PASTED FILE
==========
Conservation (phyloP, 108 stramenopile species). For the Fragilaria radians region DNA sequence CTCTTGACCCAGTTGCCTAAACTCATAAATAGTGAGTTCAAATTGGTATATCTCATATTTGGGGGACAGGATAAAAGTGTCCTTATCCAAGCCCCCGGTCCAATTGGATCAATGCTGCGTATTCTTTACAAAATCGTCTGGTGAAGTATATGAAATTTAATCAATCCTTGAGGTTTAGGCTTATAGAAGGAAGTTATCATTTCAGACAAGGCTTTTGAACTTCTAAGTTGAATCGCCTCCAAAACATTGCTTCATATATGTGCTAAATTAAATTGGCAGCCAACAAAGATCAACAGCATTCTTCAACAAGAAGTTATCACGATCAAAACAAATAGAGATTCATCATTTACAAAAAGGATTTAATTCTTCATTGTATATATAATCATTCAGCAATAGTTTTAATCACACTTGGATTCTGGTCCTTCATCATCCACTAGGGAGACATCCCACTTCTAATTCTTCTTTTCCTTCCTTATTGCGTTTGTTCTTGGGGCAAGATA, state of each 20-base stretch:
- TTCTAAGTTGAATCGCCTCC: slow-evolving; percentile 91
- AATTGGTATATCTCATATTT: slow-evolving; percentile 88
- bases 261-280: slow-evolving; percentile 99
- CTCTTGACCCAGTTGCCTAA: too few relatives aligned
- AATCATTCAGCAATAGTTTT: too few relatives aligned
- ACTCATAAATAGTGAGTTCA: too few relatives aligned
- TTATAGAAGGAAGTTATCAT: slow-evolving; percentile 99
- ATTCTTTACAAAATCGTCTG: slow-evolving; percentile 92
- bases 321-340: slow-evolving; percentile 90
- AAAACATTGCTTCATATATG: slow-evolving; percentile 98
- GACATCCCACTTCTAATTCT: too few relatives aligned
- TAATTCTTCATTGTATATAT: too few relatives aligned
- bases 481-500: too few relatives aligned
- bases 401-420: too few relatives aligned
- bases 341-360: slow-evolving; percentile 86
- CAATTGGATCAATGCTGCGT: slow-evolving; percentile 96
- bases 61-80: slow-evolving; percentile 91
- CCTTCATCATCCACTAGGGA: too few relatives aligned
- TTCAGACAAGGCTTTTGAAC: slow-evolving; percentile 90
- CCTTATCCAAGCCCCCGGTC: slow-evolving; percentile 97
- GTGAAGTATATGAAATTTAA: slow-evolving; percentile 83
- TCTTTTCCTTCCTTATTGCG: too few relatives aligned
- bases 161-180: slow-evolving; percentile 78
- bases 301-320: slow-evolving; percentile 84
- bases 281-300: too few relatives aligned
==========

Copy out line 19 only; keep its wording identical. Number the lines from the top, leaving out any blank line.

- CCTTCATCATCCACTAGGGA: too few relatives aligned